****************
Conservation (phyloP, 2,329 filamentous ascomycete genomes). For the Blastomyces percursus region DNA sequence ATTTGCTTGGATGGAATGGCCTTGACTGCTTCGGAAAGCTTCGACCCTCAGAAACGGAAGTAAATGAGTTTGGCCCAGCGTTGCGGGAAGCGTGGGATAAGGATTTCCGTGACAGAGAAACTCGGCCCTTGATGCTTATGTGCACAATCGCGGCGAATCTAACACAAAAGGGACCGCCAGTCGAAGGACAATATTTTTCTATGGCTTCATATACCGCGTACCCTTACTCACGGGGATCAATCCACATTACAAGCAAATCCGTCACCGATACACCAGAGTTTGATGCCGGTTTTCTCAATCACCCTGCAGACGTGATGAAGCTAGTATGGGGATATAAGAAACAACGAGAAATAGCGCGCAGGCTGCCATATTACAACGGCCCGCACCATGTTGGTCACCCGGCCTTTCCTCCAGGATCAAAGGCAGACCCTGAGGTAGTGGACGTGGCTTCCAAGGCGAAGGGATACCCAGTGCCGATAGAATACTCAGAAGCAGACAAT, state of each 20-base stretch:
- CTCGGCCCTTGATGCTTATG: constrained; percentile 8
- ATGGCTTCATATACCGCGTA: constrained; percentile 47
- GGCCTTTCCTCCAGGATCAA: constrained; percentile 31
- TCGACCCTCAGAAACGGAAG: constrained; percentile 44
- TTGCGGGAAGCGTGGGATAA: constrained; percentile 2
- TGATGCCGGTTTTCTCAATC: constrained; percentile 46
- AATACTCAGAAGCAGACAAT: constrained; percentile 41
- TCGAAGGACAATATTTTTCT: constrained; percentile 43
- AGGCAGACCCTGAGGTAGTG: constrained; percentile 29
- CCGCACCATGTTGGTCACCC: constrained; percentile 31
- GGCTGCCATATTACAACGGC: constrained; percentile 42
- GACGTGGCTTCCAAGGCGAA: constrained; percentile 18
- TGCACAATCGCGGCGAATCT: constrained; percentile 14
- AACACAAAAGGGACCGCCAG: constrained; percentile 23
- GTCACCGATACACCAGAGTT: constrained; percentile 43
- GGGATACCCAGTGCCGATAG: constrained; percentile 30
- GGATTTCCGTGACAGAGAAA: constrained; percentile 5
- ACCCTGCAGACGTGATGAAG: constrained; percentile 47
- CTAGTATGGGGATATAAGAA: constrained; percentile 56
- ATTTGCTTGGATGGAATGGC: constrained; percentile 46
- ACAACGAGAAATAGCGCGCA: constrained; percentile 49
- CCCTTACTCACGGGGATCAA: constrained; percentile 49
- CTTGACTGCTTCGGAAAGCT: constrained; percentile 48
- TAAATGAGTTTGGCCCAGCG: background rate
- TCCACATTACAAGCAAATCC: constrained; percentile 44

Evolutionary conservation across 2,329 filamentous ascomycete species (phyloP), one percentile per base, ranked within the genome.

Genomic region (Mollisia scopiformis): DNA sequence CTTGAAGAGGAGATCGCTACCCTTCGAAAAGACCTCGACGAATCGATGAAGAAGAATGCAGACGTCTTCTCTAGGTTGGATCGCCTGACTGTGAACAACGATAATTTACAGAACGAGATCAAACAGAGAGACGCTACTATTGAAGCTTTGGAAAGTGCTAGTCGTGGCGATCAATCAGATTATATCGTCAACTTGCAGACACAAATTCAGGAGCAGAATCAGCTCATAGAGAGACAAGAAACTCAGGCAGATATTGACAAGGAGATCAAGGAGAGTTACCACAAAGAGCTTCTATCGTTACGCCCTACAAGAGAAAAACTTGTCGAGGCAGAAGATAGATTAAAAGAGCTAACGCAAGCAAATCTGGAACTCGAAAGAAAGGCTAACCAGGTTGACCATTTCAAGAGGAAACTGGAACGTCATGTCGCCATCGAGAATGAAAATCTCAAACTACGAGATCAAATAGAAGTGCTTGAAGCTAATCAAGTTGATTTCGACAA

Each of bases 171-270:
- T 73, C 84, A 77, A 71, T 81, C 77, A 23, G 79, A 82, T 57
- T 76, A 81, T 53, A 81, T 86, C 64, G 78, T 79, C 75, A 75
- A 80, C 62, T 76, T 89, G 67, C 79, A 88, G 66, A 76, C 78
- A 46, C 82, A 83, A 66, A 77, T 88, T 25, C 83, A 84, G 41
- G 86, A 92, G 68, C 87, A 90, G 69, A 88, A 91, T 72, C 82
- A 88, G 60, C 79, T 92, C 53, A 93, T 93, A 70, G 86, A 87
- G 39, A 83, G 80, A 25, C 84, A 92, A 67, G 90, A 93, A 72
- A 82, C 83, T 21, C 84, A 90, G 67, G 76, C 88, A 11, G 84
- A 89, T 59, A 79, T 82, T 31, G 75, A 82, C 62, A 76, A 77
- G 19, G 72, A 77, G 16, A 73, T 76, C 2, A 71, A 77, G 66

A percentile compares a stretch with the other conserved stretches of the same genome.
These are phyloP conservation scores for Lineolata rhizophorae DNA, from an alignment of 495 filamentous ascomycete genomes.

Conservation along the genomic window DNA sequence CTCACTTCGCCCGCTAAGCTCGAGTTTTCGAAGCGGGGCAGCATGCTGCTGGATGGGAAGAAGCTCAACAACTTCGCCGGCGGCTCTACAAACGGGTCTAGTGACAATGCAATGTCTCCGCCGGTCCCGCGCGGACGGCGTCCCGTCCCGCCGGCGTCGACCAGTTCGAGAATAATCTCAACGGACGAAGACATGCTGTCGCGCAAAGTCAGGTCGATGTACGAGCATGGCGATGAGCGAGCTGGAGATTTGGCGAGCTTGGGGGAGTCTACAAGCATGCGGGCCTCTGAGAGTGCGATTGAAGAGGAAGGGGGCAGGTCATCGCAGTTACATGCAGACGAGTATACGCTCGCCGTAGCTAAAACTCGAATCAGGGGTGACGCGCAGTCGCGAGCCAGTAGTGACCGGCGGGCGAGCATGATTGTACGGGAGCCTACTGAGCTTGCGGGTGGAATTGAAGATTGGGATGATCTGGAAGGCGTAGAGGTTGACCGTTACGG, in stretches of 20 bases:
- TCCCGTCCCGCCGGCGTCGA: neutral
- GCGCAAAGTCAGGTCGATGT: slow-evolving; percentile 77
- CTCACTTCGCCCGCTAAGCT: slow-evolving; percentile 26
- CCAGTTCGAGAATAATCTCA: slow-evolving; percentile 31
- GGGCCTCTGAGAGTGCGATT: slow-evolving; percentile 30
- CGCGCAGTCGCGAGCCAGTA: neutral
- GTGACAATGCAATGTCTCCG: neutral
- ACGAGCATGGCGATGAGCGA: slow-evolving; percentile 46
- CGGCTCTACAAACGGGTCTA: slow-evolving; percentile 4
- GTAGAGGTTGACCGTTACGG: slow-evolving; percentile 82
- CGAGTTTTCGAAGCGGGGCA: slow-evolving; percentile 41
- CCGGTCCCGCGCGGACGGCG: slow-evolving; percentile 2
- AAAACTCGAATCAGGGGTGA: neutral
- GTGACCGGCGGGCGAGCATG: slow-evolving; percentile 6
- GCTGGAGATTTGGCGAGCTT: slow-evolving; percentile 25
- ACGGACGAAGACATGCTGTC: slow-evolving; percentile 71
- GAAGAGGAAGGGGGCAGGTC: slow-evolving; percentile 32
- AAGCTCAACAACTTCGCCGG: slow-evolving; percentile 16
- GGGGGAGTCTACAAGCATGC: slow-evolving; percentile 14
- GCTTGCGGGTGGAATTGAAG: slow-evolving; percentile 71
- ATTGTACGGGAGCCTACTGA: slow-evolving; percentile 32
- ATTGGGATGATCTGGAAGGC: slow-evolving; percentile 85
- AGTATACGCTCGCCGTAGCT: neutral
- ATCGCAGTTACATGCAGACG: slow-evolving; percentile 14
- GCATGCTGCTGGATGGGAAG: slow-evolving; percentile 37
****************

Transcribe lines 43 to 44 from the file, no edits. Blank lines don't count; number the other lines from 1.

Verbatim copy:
- TCCCGTCCCGCCGGCGTCGA: neutral
- GCGCAAAGTCAGGTCGATGT: slow-evolving; percentile 77